Building a better mousehole
It will only take President George Bush’s signature on a congressional transportation bill to secure over $2.8 million to widen Truckee’s dangerously narrow railroad undercrossing known as the “mousehole.”
While the money will not be enough to complete the project, it is enough to begin work on the dangerous section of road that leads bicyclists, pedestrians and vehicles through a tight concrete tunnel, officials say. Potential funding from the Nevada County Transportation Commission, Squaw Valley developer Intrawest and Caltrans could be enough to see the mousehole widening completed.
Securing the mousehole funding was a coup for Truckee’s voice in the U. S. House of Representatives, John Doolittle, who kept the relatively small project from being overshadowed in a federal transportation bill that appropriates hundreds of billions of dollars.
“I’ve known about this mousehole problem for years even before I was a representative,” Doolittle said on a visit to Truckee last week. “I decided we were going to put it at the top and make it happen.”
The federal funding should be enough to finish the project design and environmental review and still have over $1 million left for construction, said Truckee Public Works Director Dan Wilkins.
Planners can attack the traffic hazard by either boring additional tunnels for pedestrians and bicyclists or by removing the tunnel and constructing a wide bridge at the location.
Each project will have its different advantages and price tags, Wilkins said.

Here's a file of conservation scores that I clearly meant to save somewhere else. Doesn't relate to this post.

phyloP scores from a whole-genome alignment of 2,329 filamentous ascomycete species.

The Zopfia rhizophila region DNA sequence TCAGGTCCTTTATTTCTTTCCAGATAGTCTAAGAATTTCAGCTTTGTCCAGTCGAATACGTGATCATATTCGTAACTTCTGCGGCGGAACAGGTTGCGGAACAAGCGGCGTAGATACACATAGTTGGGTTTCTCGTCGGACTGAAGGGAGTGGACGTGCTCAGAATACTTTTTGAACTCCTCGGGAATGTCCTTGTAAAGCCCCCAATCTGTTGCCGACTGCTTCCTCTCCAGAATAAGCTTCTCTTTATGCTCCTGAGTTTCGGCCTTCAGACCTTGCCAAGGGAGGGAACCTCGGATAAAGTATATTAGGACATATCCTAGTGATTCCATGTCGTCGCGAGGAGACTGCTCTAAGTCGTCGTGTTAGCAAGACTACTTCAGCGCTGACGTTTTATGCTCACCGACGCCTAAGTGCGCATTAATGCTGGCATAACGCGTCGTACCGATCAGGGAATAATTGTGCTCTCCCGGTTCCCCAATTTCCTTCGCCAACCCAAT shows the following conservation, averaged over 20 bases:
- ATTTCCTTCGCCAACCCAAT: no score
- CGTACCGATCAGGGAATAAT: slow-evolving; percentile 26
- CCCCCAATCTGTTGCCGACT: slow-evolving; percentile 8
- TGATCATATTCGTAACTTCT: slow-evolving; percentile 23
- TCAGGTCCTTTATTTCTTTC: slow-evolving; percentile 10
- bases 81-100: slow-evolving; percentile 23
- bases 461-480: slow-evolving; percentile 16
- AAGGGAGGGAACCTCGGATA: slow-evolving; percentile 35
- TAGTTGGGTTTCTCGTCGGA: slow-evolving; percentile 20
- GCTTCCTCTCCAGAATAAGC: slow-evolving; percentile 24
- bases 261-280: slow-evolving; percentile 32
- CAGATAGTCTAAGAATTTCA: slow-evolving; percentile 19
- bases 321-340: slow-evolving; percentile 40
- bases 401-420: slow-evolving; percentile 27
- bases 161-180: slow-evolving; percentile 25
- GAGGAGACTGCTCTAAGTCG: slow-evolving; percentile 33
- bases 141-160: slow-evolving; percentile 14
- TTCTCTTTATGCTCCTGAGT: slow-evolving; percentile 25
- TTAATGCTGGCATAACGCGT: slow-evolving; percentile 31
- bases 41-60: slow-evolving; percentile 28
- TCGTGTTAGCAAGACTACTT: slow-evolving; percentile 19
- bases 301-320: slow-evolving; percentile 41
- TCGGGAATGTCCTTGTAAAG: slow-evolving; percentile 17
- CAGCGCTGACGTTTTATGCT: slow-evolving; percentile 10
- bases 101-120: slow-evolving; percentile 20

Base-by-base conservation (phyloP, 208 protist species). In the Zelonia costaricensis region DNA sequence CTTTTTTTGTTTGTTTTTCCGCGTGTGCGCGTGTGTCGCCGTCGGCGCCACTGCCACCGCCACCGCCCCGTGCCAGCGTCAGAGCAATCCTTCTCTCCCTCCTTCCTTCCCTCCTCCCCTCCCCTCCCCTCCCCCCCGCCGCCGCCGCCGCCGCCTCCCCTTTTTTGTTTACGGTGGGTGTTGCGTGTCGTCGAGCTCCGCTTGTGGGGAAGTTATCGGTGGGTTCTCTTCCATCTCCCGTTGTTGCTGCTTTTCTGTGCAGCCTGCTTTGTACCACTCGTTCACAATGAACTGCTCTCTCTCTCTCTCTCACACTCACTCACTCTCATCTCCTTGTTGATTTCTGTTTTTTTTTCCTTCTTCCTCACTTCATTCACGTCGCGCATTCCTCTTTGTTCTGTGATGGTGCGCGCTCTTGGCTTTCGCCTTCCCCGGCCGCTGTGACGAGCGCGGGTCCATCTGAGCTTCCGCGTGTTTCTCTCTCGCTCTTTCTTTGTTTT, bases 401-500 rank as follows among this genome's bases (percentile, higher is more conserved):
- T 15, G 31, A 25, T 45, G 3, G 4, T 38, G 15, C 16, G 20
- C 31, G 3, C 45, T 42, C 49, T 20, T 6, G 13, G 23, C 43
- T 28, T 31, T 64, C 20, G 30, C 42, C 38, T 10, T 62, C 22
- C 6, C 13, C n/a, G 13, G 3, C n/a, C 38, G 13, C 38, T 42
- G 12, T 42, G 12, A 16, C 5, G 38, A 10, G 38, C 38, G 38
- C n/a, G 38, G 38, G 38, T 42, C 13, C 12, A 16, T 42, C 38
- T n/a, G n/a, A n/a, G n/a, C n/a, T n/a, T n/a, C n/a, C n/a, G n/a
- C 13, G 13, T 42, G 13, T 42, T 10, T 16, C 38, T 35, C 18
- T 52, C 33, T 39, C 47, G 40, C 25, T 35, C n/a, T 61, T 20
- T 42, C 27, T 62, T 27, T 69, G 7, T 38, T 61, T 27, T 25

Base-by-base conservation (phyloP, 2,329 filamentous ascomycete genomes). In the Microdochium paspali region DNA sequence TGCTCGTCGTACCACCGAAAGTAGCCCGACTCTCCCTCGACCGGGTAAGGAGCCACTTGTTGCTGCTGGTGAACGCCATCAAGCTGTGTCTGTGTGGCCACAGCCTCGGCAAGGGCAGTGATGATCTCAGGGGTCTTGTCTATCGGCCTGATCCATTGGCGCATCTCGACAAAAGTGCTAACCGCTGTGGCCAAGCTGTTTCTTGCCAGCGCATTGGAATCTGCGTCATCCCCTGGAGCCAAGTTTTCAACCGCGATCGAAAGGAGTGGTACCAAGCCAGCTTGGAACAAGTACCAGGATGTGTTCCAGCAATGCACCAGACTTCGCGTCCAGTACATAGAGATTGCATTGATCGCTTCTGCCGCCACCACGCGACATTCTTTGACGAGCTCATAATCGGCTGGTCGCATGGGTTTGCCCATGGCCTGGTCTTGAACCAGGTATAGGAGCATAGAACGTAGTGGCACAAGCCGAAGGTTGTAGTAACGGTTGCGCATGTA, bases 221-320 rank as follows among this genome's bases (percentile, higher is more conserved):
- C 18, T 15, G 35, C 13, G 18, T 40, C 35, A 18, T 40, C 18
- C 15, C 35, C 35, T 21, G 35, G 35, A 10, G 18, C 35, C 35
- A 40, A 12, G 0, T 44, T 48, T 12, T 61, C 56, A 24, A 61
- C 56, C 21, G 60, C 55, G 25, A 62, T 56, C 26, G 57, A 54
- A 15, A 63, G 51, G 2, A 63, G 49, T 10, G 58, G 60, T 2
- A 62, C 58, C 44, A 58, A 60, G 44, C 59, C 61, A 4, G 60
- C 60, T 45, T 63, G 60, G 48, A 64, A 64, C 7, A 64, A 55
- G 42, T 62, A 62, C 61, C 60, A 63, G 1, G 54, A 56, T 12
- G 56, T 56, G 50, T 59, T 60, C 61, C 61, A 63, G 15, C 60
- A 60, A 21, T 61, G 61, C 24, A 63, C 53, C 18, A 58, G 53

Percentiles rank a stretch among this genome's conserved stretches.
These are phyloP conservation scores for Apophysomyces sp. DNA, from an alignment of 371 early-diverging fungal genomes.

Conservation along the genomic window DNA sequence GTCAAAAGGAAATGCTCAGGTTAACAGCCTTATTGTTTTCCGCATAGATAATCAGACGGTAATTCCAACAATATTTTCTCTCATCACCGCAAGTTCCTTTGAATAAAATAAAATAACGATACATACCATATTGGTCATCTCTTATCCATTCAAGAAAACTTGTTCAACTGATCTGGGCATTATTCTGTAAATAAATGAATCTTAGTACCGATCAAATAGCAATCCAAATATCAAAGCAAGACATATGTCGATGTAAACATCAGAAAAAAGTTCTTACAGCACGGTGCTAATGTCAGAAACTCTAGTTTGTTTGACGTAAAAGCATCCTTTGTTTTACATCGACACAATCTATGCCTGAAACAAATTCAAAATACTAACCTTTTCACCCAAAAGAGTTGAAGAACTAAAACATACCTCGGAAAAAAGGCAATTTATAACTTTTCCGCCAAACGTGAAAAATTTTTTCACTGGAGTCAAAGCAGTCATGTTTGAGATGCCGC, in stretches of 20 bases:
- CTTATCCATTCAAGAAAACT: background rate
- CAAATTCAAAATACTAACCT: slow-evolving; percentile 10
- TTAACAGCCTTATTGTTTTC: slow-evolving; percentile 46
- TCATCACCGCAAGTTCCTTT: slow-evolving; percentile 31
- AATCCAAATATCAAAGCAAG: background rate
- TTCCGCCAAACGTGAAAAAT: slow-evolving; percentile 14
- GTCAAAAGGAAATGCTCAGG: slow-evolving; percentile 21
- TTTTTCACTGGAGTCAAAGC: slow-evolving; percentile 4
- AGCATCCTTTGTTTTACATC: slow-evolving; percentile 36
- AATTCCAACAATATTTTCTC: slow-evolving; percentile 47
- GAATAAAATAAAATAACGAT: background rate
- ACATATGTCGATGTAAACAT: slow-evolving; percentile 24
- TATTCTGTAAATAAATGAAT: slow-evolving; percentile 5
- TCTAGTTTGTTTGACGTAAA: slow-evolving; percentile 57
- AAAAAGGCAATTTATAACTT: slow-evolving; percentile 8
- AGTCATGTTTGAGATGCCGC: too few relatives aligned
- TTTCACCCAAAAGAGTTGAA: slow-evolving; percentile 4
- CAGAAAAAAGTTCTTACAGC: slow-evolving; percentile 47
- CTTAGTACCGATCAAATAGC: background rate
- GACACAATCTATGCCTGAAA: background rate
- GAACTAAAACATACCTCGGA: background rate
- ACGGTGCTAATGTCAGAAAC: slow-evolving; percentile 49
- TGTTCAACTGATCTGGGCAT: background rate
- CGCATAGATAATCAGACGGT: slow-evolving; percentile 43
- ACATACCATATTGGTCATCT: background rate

Just boring a hole for pedestrian and bike traffic on one side of the tunnel, while the least expensive of the options, would still leave the hourglass-shaped narrowing of the road for vehicles, and force southbound bicyclists to cross the highway twice to get around the tunnel, Wilkins explained.
“It’s a partial solution,” he said.
The full solutions include making a second tunnel for southbound vehicles, bicycles and pedestrians along with a second northbound tunnel for bikes and pedestrians, or removing the tunnel and building a bridge.
Both solutions are met with the same problem.
“The most significant challenge with these alternatives in they will have to maintain railroad traffic and vehicle traffic while they are under construction,” Wilkins said.
While the Town of Truckee has taken a leading role in the prospective project, Wilkins said the complexity of the work, which involves the Union Pacific railroad and Caltrans regulations, may require the town to hand the project off to another agency.
“At some point I think Caltrans or the railroad is going to have to step up and take a larger role in the project.”
Despite the difficult process that the mousehole widening will go through before being completed, the Town of Truckee was delighted to have captured a large block of funding for a project that they have made a top priority.
“Hopefully we can get it done before anyone gets hurt in there,” said Truckee Mayor Craig Threshie.
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